During the course of the year, I want to share the audacious goals, the marvelous achievements and the vision that CSUN Athletics seeks to accomplish on the playing field, and more importantly in the classroom. With your assistance along with the avid support of Dr. Dianne Harrison (CSUN President), student leaders, faculty, alumni, and the San Fernando Valley community, our goals can become reality. Undoubtedly, it will require hard work, discipline and commitment, but we will have fun in the process.
I am proud, like you, to be a part of this outstanding
During my first 48 days at CSUN, I have met face-to-face with each staff member, head coach, and numerous student-athlete leadership groups to assess the department culture. It has provided me the opportunity to determine where we are; our strengths and the opportunities for advancement.
I am eager to establish meaningful relationships with students, University personnel, deans, faculty and other leaders in order to achieve maximum performance and create new efficiencies as needed. Additionally, I want to create a communication platform to engage the San Fernando Valley community.
It was vitally important to look, listen and learn in the first 48 days. The next phase will be to act! This involves improving morale, clarifying expectations, and demanding an “urgency for excellence” within the athletics department.
There are several primary areas that have already been accomplished during my tenure here at CSUN that will help advance us to a championship level.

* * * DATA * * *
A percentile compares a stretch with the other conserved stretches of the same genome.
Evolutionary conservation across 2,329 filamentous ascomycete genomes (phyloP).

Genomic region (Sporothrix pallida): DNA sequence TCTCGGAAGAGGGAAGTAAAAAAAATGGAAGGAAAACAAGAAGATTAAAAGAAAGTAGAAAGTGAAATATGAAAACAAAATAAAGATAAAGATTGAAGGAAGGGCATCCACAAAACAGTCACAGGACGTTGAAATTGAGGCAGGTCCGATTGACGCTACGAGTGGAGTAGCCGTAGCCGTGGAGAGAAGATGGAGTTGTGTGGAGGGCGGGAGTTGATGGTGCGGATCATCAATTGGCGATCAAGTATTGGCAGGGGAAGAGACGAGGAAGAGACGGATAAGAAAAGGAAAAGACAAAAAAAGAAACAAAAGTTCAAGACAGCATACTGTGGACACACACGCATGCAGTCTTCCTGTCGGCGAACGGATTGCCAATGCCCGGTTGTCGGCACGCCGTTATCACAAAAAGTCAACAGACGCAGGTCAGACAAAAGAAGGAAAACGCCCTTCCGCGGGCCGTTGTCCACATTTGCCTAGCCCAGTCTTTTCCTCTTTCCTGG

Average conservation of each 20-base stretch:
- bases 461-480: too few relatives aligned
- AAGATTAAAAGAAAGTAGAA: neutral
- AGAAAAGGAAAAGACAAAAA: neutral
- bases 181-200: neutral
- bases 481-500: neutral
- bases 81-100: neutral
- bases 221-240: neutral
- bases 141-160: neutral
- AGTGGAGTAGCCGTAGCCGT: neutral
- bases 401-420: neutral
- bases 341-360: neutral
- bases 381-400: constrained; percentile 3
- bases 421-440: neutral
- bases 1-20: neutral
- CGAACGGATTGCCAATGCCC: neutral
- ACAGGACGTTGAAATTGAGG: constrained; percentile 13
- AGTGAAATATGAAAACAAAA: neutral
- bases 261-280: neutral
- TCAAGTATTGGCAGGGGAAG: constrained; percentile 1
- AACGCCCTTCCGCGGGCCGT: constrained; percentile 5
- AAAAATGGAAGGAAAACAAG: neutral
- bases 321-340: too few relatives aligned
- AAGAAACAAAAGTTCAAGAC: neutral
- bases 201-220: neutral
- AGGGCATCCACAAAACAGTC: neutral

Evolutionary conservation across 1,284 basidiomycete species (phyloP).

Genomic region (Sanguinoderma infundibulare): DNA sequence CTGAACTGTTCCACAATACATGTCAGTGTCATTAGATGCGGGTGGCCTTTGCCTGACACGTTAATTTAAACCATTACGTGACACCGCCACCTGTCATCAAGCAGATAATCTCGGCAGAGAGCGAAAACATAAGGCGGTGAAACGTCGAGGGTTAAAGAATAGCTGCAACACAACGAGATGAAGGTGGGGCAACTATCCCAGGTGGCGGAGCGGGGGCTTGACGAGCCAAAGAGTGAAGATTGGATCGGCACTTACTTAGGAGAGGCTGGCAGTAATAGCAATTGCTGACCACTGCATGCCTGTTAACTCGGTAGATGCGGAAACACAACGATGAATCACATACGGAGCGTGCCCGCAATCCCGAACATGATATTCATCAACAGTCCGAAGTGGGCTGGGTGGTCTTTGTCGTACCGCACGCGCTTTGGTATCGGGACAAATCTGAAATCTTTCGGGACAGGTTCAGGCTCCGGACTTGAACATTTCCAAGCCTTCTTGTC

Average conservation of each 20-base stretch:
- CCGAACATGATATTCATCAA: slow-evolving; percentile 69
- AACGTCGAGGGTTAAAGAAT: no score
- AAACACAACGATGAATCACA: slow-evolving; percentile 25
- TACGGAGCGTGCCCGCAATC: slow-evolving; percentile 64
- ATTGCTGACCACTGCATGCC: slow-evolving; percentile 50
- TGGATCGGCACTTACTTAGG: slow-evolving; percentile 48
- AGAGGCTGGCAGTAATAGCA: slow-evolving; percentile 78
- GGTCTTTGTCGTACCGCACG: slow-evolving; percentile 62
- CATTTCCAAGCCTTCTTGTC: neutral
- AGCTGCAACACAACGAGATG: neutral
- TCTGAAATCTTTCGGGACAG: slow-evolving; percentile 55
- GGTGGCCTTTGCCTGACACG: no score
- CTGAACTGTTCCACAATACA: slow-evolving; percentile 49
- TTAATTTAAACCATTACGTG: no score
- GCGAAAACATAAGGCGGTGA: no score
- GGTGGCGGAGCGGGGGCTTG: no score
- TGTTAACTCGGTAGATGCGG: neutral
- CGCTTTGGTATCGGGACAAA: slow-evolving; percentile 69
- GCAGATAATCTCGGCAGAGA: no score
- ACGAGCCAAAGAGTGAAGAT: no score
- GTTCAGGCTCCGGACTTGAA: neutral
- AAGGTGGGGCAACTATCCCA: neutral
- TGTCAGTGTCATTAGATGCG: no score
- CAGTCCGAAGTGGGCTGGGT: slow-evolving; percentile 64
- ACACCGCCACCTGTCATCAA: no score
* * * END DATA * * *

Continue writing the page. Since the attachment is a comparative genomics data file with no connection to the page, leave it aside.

Our prime directive is to ensure that all 149 scholarships are fully funded. Currently, CSUN is 28 scholarships short of being fully funded. Our second priority is to upgrade and enhance our athletic venues. We have already made progress in that area. We will have a soccer plaza that is expected to cost around $1.2 million. Completion of this project is expected in August. We also have renovation plans for our men’s and women’s basketball locker rooms at The Matadome. This project should be completed before the start of the basketball season (2013-14). There have already been significant upgrades to The Matadome (the home for men’s and women’s basketball, and the men’s and women’s volleyball teams). These significant improvements will provide our teams with a recruiting advantage and a sense of pride for our student-athletes. Additional improvements at The Matadome are in the plans including the installation of premium seating area, and a donor lounge and hospitality area to improve fan experience.
Several other ambitious projects are planned. We can’t do everything at once, but CSUN Athletics will create a long-term Athletics Department Facilities Master Plan that will prioritize specific projects, identify costs, and determine realistic timelines.
Reggie Theus, who distinguished himself during a 13-year NBA career and has proven success coaching on the collegiate level at New Mexico State and at Louisville, was recently hired to usher in a new era for Matador Basketball. Since his hiring, we have received several top commitments that will improve our product on the floor. The addition of coach Theus has given us positive visibility and credibility not only locally, but also nationwide.